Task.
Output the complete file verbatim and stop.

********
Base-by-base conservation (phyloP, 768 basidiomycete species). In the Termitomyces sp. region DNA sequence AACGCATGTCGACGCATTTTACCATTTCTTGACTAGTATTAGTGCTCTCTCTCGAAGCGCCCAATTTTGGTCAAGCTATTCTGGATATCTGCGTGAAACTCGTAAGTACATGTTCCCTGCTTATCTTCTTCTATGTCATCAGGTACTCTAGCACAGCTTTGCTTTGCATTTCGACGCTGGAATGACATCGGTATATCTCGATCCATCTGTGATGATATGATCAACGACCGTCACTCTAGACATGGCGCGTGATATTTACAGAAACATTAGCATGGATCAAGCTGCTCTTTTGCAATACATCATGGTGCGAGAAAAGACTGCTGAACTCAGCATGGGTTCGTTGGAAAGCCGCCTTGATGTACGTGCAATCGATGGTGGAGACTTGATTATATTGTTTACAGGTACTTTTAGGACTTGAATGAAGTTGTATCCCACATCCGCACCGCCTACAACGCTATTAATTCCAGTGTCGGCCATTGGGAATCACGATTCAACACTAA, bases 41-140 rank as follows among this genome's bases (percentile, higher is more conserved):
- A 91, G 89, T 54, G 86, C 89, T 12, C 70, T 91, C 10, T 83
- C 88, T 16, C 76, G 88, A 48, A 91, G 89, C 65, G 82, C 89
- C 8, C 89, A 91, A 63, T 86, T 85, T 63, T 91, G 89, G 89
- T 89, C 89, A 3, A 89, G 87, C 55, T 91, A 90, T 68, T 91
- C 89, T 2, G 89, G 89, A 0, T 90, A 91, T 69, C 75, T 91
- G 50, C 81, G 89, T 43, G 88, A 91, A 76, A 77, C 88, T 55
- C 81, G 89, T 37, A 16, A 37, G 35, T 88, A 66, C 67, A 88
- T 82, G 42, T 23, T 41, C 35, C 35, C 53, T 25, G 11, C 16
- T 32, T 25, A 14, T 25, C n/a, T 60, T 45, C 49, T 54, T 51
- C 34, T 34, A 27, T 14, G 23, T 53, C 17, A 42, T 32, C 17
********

Base-by-base conservation (phyloP, 768 basidiomycete species). In the Termitomyces sp. region DNA sequence AACGCATGTCGACGCATTTTACCATTTCTTGACTAGTATTAGTGCTCTCTCTCGAAGCGCCCAATTTTGGTCAAGCTATTCTGGATATCTGCGTGAAACTCGTAAGTACATGTTCCCTGCTTATCTTCTTCTATGTCATCAGGTACTCTAGCACAGCTTTGCTTTGCATTTCGACGCTGGAATGACATCGGTATATCTCGATCCATCTGTGATGATATGATCAACGACCGTCACTCTAGACATGGCGCGTGATATTTACAGAAACATTAGCATGGATCAAGCTGCTCTTTTGCAATACATCATGGTGCGAGAAAAGACTGCTGAACTCAGCATGGGTTCGTTGGAAAGCCGCCTTGATGTACGTGCAATCGATGGTGGAGACTTGATTATATTGTTTACAGGTACTTTTAGGACTTGAATGAAGTTGTATCCCACATCCGCACCGCCTACAACGCTATTAATTCCAGTGTCGGCCATTGGGAATCACGATTCAACACTAA, bases 41-140 rank as follows among this genome's bases (percentile, higher is more conserved):
- A 91, G 89, T 54, G 86, C 89, T 12, C 70, T 91, C 10, T 83
- C 88, T 16, C 76, G 88, A 48, A 91, G 89, C 65, G 82, C 89
- C 8, C 89, A 91, A 63, T 86, T 85, T 63, T 91, G 89, G 89
- T 89, C 89, A 3, A 89, G 87, C 55, T 91, A 90, T 68, T 91
- C 89, T 2, G 89, G 89, A 0, T 90, A 91, T 69, C 75, T 91
- G 50, C 81, G 89, T 43, G 88, A 91, A 76, A 77, C 88, T 55
- C 81, G 89, T 37, A 16, A 37, G 35, T 88, A 66, C 67, A 88
- T 82, G 42, T 23, T 41, C 35, C 35, C 53, T 25, G 11, C 16
- T 32, T 25, A 14, T 25, C n/a, T 60, T 45, C 49, T 54, T 51
- C 34, T 34, A 27, T 14, G 23, T 53, C 17, A 42, T 32, C 17